The acetabular periosteum is incised on a line 3 mm medial and parallel to the dorsal rim of the acetabulum. By using a periosteal elevator, the subperiosteal reflection of these muscles and periosteum is continued dorsally and cranially and caudally to expose the bone beyond the rim of the acetabulum.

Using a Hall drill, a curved osteotomy of the ilium and ischium is performed by cutting approximately 3mm to 5mm behind the rim of the acetabulum and parallel to it. The final cut through the opposite cortex is made by an osteotome malleable retractor. After this osteotomy, the acetabulum remains attached to the pubis.

The bony fragments are separated using Cloward forceps. The separation is maintained by packing with a bone graft, usually taken from the crest of the same ilium (Fig. 42-3).

In instances in which joint instability remains, capsulorrhaphy or trochanteric repositioning should result in a stable hip.

Routine surgical closure is followed by 12 to 14 days of further external immobilization in an Ehmer sling. The average time for healing and return to function without lameness is 5 to 8 weeks.

FIG. 42-3 Drawings of the acetabuloplasty technique of Brinker show the site of osteotomy (A) and the position of the acetabulum (B) following osteotomy displacement and bone grafting.

FIG. 42-4 (A) Ventral-dorsal radiograph of a l-year-old Labrador retriever demonstrates subluxation of the left hip. (B) Radiograph demonstrates the left hip immediately following acetabuloplasty. (C) Radiograph demonstrates the near normal left hip 6 years following acetabuloplasty. Note that the right hip shows considerable degenerative joint disease. (Courtesy of Dr. W.O. Brinker)

Results are better in young dogs than in the older dogs. Overall results of acetabuloplasty are reported to be good (Fig. 42-4).(1)

Triple osteotomy allows the acetabulum to rotate laterally on its axis and most closely resembles the innominate osteotomy of Salter.(79)

Pubic osteotomy is the first step of this procedure. It is accomplished with the dog in dorsal recumbency, and a ventral incision is made over the pelvis. The pubis must be osteotomized as close to the acetabulum as possible. Use of a rongeur may be best so that a bony deficit results.

A lateral approach to the hip by biceps retraction and gluteal elevation dorsally will allow for visualization of the ischium and ilium. The ischium is transected caudal to the acetabulum after adequate protection of the sciatic nerve. The ilium is osteotomized transversely about mid-ilial shaft.

The result of the above triple osteotomy is a completely free acetabulum. Fixation is accomplished by Steinmann pins or a plate on the ilial shaft. Fixation is applied after allowing the acetabulum to rotate laterally approximately 20 to 25. The resulting new position should produce adequate acetabular depth to provide hip stability.

Postoperative management necessitates use of an Ehmer sling for 10 to 14 days and additional leash walking to prevent fixation failure. Rudy has had considerable success with the procedure when performed on mature dogs. Dogs as large as St. Bernard pups have met with success. A variation of triple osteotomy, which combines aspects of both the Hohn(4) and Rudy(2) techniques has been proposed by Schrader.(9) His technique utilizes a step osteotomy of the ilial shaft, pubic osteotomy, and ischial osteotomy through the sciatic notch.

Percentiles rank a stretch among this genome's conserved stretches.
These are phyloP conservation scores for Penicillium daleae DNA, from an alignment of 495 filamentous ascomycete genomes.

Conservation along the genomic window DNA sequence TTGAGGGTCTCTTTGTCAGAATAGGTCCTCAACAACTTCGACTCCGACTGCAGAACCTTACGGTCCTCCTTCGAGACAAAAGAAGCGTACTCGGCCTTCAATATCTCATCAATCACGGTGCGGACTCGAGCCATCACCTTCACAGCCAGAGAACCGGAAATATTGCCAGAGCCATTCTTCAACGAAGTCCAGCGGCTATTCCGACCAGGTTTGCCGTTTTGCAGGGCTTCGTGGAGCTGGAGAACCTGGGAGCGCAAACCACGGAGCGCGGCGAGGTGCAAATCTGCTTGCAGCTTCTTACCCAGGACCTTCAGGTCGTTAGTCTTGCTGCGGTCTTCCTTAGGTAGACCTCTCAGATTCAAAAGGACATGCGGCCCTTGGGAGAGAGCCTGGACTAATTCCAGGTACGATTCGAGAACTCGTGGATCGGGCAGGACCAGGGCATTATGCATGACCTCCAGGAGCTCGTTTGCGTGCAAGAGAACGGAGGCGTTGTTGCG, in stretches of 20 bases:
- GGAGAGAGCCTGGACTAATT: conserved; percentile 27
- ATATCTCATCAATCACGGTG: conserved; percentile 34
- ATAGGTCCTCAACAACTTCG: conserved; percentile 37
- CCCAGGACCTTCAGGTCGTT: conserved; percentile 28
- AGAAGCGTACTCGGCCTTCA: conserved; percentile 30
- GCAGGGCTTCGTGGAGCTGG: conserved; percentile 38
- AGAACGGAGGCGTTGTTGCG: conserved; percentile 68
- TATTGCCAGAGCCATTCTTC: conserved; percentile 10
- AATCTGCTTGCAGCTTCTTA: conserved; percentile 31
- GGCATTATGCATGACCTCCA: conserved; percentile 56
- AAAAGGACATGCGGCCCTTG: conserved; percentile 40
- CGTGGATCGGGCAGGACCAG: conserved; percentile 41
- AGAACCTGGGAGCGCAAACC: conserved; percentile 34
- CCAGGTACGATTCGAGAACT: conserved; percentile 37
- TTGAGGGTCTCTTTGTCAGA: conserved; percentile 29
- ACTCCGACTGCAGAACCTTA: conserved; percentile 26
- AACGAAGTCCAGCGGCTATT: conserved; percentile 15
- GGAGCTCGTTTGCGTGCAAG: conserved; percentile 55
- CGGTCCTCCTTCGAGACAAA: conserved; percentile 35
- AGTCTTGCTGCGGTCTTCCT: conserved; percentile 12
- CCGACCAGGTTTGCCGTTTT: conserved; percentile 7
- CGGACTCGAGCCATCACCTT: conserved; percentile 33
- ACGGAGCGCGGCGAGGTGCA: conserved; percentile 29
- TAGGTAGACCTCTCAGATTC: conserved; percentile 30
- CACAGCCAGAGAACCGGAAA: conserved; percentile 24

None of the above surgical procedures is simple, and all require a period of learning in order to perform them well in a short intraoperative time. Most surgeons performing a pelvic osteotomy procedure for the first or second time require 2 to 4 hours or more of intraoperative time. Such extended periods lead to great likelihood of soft tissue desiccation, fluid loss, and risk of contamination and infection. Prolonged surgical time can be considered a complication.

All procedures require a complete knowledge of regional anatomy in order not to injure the sciatic nerve or intrapelvic arteries. Bruising, stretching, or laceration of the sciatic nerve can lead to permanent dysfunction. Adequate retractors are the best means of eliminating this problem.

Inadequate internal fixation or premature use of the operated limb may result in metal failure. Use of plates and screws generally is more successful than smooth pin fixation.



1. Brinker WO: Pelvic osteotomy for the treatment of hip dysplasia. Vet Clin North Am, Sept 1971, p 470
2. Datt SC, Rudy RL: Development of a Technique for Acetabular Rotation as a Possible Treatment of Chronic Coxofemoral Subluxation in the Dog. Master's thesis Ohio State University, 1966
3. Henry WB, Wadsworth PL: Pelvic osteotomy in the treatment of subluxation associated with hip dysplasia. J Am Anim Hosp Assoc 11:636, 1975
4. Hohn RB, Janes JM: Pelvic osteotomy in the treatment of canine hip dysplasia. Clin Orthop 62:70, 1969
5. Nunamaker DM, Newton CD: Canine hip disorders. In Bojrab MJ (ed): Current Techniques in Small Animal Surgery, pp 436-442. Philadelphia, Lea & Febiger, 1975
6. Pijanowski GJ, Tarvin GB, Sommer HJ: In vitro analysis of two canine pelvic osteotomy techniques. Vet Surg 10:139, 1981
7. Salter RB: Innominate osteotomy in the treatment of congenital dislocation and subluxation of the hip. J Bone Joint Surg 43B:518, 1961
8. Salter RB: Role of innominate osteotomy in the treatment of congenital dislocation and subluxation of the hip in the older child. J Bone Joint Surg 48A:1413, 1966
9. Schrader SC: Triple osteotomy of the pelvis as a treatment of canine hip dysplasia. J Am Vet Med Assoc 178:39, 1981
10. Stoll S. Rosen H. Tarvin GB: Pelvic osteotomy for the correction of hip dysplasia. In Proceedings of the Fifth Annual Meeting, Veterinary Orthopaedic Society, Snowmass, Colorado, 1978